What Are The Symptoms?

Temporo-Mandibular Disorder (TMD) often causes severe pain and discomfort. It can be temporary or last many years. It might affect one or both sides of your face. More women than men have it, and it’s most common among people between the ages of 20 and 40.

Common symptoms include:

  • Pain or tenderness in your face, jaw joint area, neck and shoulders, and in or around the ear when you chew, speak, or open your mouth wide
  • Problems when you try to open your mouth wide
  • Jaws that get “stuck” or “lock” in the open- or closed-mouth position
  • Clicking, popping, or grating sounds in the jaw joint when you open or close your mouth or chew. This may or may not be painful.
  • A tired feeling in your face
  • Trouble chewing or a sudden uncomfortable bite — as if the upper and lower teeth are not fitting together properly
  • Swelling on the side of your face

You may also have toothaches, headaches, neck aches, dizziness, earaches, hearing problems, upper shoulder pain, and ringing in the ears (tinnitus).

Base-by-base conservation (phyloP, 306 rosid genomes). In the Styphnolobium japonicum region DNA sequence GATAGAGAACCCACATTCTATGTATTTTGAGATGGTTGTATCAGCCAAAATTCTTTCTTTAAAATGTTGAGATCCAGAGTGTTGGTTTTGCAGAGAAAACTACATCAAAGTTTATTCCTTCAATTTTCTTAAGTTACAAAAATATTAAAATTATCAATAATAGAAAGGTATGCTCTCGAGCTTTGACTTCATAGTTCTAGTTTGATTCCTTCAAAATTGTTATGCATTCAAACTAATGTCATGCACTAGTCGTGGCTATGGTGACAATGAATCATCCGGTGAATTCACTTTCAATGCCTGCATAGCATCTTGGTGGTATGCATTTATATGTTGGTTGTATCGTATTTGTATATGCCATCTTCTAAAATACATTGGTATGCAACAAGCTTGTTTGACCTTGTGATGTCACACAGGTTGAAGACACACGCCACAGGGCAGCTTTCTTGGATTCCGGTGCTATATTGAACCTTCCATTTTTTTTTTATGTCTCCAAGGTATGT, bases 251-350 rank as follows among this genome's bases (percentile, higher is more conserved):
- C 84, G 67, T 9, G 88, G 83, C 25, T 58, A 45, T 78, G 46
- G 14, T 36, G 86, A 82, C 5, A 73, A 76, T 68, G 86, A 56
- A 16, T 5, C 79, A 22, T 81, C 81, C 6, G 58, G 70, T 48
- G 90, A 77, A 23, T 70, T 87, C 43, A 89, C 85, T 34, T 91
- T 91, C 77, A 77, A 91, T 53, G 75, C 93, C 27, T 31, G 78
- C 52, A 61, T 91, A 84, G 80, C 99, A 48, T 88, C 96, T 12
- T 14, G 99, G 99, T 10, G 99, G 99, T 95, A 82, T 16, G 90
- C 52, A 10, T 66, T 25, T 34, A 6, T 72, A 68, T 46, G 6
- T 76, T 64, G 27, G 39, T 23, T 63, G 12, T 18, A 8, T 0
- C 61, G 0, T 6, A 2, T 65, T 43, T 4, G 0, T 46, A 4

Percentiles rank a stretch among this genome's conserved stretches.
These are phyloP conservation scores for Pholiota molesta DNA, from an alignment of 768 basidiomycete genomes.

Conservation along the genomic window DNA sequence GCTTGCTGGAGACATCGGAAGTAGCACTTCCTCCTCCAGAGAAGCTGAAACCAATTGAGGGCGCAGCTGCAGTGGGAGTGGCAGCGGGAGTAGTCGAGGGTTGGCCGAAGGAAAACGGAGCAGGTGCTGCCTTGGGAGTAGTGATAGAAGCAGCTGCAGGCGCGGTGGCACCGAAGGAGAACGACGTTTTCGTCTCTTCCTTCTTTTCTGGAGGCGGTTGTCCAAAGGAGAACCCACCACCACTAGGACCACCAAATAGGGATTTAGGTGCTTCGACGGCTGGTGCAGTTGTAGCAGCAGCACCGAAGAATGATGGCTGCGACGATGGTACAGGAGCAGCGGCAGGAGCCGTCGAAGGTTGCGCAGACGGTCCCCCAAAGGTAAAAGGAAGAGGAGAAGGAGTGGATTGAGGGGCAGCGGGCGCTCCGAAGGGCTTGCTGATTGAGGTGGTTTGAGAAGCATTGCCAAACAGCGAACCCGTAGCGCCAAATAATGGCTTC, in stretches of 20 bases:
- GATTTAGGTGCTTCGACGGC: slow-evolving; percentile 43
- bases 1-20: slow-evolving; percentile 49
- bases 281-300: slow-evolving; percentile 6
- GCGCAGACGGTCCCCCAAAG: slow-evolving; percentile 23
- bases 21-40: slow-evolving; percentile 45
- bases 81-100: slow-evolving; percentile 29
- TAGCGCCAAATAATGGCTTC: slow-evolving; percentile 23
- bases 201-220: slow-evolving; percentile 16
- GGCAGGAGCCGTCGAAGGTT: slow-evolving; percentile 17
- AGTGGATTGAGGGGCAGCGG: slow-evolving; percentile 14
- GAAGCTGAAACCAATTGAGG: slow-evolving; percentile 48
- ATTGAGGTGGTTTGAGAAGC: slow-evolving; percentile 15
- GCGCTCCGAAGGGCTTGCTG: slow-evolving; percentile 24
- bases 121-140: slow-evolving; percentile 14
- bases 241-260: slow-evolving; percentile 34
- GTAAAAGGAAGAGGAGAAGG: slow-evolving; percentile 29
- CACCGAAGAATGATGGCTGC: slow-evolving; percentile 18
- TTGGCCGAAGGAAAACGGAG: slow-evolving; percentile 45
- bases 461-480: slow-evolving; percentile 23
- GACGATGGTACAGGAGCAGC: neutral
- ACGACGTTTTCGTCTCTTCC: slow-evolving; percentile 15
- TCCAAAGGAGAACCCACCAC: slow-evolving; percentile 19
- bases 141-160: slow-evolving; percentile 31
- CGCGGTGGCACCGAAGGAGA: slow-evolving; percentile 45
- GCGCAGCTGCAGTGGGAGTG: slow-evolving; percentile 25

TMD Treatment

Treatment for TMD depends largely on the causes and the individual patient. Most treatments are conservative and designed to reduce pain and restore function. Treatment takes time to work especially if the symptoms have been present for some time.
Some treatments include:

  • Dietary instructions to eat soft foods, not to yawn or open too wide
  • Avoid habits such as chewing pencils and gum
  • Massage the affected areas and use hot packs
  • Physiotherapy and postural training
  • All forms of relaxation are encouraged as stress reduction is very important.  Exercise, reading, yoga, music and seeking professional help from counsellors are effective ways to manage stress.
  • Occlusal splints (night guards) 
  • In a very small number of severe cases steroid injections and arthroscopic surgery may be necessary.